Road Test of the Year 2019: Volkswagen Golf GTI TCR
Right, I’d better get something off my chest – I’ve never been the biggest fan of the Volkswagen Golf GTI. I haven’t driven the iconic Mk 1 or Mk 2, so I can’t speak for the originals, but the more recent incarnations have left me a little cold inside. They’re effective, that’s for sure, but I’ve never felt any sparkle or charisma from one.
So, when I saw the Golf GTI TCR, I wasn’t brimming with confidence in its ability to perform at this year’s RTOTY. From the outside, it looks – save for some stickers – like an ordinary GTI, and the same can be said for the inside.
Out on the road, it was the car that blended into the background the most out of our convoy. In truth, when you take cars such as the McLaren 600LT and Toyota Supra out on the public highway, few people are going to naturally gravitate towards a red Golf instead, but you’d like to think it would be a little more noticeable. It just doesn’t look that special.
However, if someone had gone up to the VW, they’d probably have found me grinning like an idiot behind the wheel. Because look past the subdued exterior and you’ll find a car that’s a riot to drive. It’s a last-gasp special this – a swansong, if you will – before the next-generation Golf GTI arrives next year. The TCR takes inspiration from the firm’s involvement in motorsport, and although you won’t find ultra-boxy arches or a sequential gearbox, it means that the engine and suspension have been tweaked ever so slightly compared with the standard GTI Performance.
It also means there’s grip – boy, is there grip – and although there may be more of a tendency to push into understeer than you get with the Focus ST, it’s a car that can take as much as you can throw at it. Damp, slippery hairpins? No bother. Twisty, gravel-edged lanes? Come on, is that the best you’ve got?
The McLaren may have F1-style traction control and more power at its disposal than a Lancaster bomber, but put it on a damp, twisty road and it won’t know which way the Golf went. The TCR is an excellent car in which to gather up some rhythm, sewing together corners one after the other into a tarmacced symphony. It’s just such an easy car to exploit.
When things dried up – and somewhat amazingly they did, for a short period – the Golf became even sharper. I’d argue that it’s actually one of the few cars from our group that thrived in the rain, but a lack of dampness on the road helped the TCR become even more effective in the corners.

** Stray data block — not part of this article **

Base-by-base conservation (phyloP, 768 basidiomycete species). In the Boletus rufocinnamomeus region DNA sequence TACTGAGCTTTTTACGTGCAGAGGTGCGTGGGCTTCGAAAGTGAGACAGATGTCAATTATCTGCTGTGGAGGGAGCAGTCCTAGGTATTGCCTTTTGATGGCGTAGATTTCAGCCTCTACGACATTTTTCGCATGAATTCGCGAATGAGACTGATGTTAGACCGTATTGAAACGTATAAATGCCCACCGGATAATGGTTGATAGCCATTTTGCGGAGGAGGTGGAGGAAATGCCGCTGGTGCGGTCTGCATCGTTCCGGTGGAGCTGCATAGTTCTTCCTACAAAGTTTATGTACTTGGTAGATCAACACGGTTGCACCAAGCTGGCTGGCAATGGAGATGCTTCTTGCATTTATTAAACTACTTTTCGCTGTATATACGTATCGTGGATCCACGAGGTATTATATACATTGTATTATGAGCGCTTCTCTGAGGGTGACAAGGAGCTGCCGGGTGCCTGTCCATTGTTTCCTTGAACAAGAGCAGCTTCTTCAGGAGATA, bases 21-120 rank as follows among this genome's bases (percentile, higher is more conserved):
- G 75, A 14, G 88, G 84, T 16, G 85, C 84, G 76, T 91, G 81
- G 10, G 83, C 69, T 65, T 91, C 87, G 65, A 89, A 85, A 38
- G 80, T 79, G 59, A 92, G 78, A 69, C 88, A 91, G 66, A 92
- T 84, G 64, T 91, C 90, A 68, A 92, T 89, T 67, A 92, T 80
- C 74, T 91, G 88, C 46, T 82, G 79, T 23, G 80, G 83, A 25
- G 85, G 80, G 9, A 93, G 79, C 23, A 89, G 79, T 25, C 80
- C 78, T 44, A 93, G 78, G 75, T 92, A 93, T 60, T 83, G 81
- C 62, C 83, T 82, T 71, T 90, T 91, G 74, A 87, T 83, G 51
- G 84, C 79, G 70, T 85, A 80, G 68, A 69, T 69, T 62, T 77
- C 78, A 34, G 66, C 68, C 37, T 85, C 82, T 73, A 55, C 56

Then, because it’s a Golf, when you dial things back, it’s a great car to live with and drive slowly. The gearbox is smooth and efficient, and the steering is light enough around town that you don’t feel like you’re piloting an HGV. Heck, it even rides well – for a hot hatch, at least.
You’ve also got a decent boot, space for five people and heated seats – that last one being a welcome feature when the temperatures dropped during our time in Wales. The cabin quality is excellent, and the infotainment system puts the McLaren’s to shame, which, given the £120,000 price difference, shows how much work Woking needs to put in with its in-car tech. The TCR does all the things you’d expect a Golf to do, then.
I’d like there to be a little more flamboyance to the exterior, but a GTI is meant to be understated, after all. It isn’t meant to shout; more get the job done discreetly and efficiently. A Honda Civic Type R it certainly ain’t. I was behind the wheel of the Golf during a memorable drive with Darren Cassey in the Focus. We wove through the lanes to our Base camp in the pitch dark, the lights of the Ford bobbing around behind me as we gained momentum. The TCR just ate it up – like I said earlier, it’s a car that goads you into going quicker. It was one of the drives I’ll never forget and it’s because of the Golf that it was so special.
And I guess that’s what this model achieves so well. Whereas other GTIs tend to leave you a little chilly, the TCR has a rare knack of getting under your skin in a way others can’t. It may not be as sharp dynamically as others here, but the way it combines road-shredding performance and outright usability has to be admired.
I came away believing that – if I had the means – it would be one of the cars I’d drive away from the dealer. When that happens, you know you’ve got something special.